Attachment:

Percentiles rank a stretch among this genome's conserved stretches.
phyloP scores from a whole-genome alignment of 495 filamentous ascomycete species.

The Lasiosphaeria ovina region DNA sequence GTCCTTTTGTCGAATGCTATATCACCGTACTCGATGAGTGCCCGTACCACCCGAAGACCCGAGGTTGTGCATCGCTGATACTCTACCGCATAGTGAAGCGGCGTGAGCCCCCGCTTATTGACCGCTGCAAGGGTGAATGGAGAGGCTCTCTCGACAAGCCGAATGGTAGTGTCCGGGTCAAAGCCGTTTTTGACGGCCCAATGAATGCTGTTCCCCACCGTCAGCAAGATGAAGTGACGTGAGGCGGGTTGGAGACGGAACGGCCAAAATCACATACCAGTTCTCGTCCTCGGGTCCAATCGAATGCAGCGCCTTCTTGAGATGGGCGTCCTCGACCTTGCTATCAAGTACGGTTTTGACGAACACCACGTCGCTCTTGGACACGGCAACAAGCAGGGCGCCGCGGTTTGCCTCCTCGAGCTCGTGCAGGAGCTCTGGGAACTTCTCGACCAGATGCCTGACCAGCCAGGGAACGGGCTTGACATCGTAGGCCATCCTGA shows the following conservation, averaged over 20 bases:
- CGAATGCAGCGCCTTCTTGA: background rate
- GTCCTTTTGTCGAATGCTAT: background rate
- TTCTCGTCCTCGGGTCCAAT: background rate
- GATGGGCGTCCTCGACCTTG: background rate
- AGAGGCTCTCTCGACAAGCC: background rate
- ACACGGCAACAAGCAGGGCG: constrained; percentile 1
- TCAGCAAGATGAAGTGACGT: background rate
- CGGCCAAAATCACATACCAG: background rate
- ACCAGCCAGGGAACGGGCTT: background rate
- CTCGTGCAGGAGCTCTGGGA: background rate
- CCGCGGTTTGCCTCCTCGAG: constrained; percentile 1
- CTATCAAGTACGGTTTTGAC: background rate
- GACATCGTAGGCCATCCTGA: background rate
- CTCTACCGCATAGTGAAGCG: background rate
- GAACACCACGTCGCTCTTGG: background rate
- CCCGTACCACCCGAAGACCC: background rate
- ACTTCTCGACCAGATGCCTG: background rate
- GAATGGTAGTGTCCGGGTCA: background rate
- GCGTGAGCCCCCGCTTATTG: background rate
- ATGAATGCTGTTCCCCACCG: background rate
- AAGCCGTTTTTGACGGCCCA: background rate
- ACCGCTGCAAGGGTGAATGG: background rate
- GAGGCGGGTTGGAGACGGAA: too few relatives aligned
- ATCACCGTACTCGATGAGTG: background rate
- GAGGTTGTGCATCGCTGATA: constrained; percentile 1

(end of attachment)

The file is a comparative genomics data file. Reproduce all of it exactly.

Percentiles rank a stretch among this genome's conserved stretches.
phyloP scores from a whole-genome alignment of 495 filamentous ascomycete species.

The Lasiosphaeria ovina region DNA sequence GTCCTTTTGTCGAATGCTATATCACCGTACTCGATGAGTGCCCGTACCACCCGAAGACCCGAGGTTGTGCATCGCTGATACTCTACCGCATAGTGAAGCGGCGTGAGCCCCCGCTTATTGACCGCTGCAAGGGTGAATGGAGAGGCTCTCTCGACAAGCCGAATGGTAGTGTCCGGGTCAAAGCCGTTTTTGACGGCCCAATGAATGCTGTTCCCCACCGTCAGCAAGATGAAGTGACGTGAGGCGGGTTGGAGACGGAACGGCCAAAATCACATACCAGTTCTCGTCCTCGGGTCCAATCGAATGCAGCGCCTTCTTGAGATGGGCGTCCTCGACCTTGCTATCAAGTACGGTTTTGACGAACACCACGTCGCTCTTGGACACGGCAACAAGCAGGGCGCCGCGGTTTGCCTCCTCGAGCTCGTGCAGGAGCTCTGGGAACTTCTCGACCAGATGCCTGACCAGCCAGGGAACGGGCTTGACATCGTAGGCCATCCTGA shows the following conservation, averaged over 20 bases:
- CGAATGCAGCGCCTTCTTGA: background rate
- GTCCTTTTGTCGAATGCTAT: background rate
- TTCTCGTCCTCGGGTCCAAT: background rate
- GATGGGCGTCCTCGACCTTG: background rate
- AGAGGCTCTCTCGACAAGCC: background rate
- ACACGGCAACAAGCAGGGCG: constrained; percentile 1
- TCAGCAAGATGAAGTGACGT: background rate
- CGGCCAAAATCACATACCAG: background rate
- ACCAGCCAGGGAACGGGCTT: background rate
- CTCGTGCAGGAGCTCTGGGA: background rate
- CCGCGGTTTGCCTCCTCGAG: constrained; percentile 1
- CTATCAAGTACGGTTTTGAC: background rate
- GACATCGTAGGCCATCCTGA: background rate
- CTCTACCGCATAGTGAAGCG: background rate
- GAACACCACGTCGCTCTTGG: background rate
- CCCGTACCACCCGAAGACCC: background rate
- ACTTCTCGACCAGATGCCTG: background rate
- GAATGGTAGTGTCCGGGTCA: background rate
- GCGTGAGCCCCCGCTTATTG: background rate
- ATGAATGCTGTTCCCCACCG: background rate
- AAGCCGTTTTTGACGGCCCA: background rate
- ACCGCTGCAAGGGTGAATGG: background rate
- GAGGCGGGTTGGAGACGGAA: too few relatives aligned
- ATCACCGTACTCGATGAGTG: background rate
- GAGGTTGTGCATCGCTGATA: constrained; percentile 1